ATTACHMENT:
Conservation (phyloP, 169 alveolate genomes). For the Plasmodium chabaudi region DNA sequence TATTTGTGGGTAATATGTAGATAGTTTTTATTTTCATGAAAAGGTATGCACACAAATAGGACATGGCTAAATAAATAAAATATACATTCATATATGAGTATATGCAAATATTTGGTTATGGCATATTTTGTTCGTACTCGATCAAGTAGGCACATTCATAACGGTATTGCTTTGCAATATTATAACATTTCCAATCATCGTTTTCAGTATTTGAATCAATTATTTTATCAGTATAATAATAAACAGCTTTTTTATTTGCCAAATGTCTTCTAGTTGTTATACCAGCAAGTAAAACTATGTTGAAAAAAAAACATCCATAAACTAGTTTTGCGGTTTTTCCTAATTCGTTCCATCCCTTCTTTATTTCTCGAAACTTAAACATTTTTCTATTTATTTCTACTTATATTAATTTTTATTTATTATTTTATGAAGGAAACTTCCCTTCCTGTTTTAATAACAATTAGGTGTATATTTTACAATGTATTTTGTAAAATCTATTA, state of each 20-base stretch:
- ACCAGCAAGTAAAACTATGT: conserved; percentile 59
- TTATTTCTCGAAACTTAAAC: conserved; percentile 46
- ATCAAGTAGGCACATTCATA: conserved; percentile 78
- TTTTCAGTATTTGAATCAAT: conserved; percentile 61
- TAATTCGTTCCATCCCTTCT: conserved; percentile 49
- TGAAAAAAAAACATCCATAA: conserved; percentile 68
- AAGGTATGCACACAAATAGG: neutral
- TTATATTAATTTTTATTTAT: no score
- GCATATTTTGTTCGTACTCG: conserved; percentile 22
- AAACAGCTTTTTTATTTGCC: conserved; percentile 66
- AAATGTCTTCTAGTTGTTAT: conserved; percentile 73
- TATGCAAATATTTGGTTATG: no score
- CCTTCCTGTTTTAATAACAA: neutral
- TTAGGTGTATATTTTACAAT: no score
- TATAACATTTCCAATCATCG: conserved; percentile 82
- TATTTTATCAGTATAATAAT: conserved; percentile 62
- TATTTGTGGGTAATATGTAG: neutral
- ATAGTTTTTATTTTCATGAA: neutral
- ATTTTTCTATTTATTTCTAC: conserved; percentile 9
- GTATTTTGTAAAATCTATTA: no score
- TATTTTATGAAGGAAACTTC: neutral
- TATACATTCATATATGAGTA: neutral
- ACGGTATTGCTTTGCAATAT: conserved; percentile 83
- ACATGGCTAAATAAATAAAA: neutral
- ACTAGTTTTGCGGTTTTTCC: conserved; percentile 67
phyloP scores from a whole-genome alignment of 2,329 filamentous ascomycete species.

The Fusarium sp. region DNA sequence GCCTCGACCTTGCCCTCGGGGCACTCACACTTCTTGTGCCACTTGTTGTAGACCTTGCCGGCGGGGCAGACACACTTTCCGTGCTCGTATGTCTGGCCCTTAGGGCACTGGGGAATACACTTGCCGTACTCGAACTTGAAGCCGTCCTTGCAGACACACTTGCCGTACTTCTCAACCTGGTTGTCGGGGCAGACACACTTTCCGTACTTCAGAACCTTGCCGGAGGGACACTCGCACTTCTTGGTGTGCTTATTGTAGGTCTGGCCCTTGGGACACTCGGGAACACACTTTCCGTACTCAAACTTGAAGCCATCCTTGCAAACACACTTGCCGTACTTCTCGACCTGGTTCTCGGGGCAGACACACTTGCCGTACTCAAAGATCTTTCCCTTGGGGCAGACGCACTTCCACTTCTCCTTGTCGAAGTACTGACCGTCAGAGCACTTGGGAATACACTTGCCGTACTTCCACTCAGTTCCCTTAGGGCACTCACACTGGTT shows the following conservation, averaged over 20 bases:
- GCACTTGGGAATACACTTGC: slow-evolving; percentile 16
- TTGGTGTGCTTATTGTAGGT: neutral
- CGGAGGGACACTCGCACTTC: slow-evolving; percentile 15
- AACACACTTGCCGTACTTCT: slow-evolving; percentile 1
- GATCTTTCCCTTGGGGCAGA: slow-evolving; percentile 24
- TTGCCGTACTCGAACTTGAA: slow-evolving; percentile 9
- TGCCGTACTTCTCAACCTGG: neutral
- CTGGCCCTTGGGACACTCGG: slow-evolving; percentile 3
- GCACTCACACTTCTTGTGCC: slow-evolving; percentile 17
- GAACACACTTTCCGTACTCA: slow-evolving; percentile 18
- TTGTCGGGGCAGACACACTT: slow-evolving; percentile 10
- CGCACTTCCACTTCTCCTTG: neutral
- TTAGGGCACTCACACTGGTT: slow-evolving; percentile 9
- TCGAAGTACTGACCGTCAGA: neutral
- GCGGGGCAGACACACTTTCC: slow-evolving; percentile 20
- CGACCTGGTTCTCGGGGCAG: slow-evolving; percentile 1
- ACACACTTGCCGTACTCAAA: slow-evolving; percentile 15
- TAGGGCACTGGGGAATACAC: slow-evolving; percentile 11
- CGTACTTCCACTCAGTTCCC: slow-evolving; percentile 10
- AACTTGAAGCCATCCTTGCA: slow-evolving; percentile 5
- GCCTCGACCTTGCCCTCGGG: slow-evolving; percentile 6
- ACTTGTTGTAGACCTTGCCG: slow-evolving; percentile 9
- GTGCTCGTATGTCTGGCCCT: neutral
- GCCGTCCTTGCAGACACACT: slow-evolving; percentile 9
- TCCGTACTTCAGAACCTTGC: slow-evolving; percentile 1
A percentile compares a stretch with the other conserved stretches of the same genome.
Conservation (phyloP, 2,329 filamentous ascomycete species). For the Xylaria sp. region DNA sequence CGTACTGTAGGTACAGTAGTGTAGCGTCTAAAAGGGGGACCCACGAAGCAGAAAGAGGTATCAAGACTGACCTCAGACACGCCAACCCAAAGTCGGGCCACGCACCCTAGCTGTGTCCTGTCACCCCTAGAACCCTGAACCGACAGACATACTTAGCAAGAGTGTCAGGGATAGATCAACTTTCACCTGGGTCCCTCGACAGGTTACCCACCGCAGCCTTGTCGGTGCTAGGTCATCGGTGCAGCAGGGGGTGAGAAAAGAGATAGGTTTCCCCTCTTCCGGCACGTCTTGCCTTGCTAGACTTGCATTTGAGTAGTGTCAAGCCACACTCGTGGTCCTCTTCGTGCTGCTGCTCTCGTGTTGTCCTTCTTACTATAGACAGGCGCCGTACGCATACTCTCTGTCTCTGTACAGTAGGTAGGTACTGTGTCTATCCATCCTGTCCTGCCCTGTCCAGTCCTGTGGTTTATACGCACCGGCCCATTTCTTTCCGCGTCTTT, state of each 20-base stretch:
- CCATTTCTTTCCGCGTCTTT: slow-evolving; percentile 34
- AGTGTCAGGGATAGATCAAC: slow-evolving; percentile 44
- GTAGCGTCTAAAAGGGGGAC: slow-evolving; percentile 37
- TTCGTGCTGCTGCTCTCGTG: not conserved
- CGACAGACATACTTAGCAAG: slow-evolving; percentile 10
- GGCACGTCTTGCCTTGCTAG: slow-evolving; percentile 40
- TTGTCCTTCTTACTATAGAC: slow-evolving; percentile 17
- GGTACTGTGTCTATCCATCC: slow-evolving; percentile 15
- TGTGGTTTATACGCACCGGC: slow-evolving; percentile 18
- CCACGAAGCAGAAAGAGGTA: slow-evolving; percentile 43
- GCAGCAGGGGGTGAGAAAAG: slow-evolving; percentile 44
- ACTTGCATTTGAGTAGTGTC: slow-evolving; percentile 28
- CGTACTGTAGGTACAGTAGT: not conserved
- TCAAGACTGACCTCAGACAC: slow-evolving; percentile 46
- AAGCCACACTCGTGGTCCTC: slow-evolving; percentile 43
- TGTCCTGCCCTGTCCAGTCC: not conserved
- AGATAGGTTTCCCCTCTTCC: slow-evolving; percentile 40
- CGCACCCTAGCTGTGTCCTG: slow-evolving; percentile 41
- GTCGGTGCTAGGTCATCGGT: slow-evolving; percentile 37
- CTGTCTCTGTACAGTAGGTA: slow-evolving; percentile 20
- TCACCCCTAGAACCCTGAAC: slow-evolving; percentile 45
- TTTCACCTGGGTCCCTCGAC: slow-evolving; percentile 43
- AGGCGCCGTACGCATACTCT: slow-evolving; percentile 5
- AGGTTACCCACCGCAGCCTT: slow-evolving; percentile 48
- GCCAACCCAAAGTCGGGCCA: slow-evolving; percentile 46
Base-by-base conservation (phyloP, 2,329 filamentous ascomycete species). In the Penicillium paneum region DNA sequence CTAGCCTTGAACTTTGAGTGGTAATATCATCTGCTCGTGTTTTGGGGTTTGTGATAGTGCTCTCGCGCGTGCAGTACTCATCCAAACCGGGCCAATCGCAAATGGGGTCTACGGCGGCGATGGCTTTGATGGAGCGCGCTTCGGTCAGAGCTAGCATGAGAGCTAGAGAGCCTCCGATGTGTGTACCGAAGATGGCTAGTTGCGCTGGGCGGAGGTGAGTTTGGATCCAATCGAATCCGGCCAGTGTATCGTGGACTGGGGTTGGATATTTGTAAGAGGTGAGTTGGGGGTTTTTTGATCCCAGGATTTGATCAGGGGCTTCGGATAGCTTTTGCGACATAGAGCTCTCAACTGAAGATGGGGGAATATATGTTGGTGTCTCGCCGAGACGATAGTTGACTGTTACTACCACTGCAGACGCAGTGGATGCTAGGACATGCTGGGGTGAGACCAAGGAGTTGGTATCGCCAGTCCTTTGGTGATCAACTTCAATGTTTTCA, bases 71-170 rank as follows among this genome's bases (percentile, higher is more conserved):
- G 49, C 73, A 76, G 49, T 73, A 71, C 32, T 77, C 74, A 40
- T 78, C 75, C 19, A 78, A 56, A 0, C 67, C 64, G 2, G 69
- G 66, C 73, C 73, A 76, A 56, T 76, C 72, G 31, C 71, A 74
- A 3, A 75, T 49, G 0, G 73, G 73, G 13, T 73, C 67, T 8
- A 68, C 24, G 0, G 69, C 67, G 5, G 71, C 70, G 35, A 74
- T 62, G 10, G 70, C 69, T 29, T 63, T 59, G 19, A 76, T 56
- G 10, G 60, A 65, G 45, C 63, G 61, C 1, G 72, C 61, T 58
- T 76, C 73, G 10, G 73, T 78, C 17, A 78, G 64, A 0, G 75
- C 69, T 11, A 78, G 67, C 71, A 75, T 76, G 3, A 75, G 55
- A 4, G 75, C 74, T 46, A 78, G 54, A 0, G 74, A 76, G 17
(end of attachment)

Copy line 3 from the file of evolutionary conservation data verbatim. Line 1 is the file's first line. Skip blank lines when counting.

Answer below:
- TTATTTCTCGAAACTTAAAC: conserved; percentile 46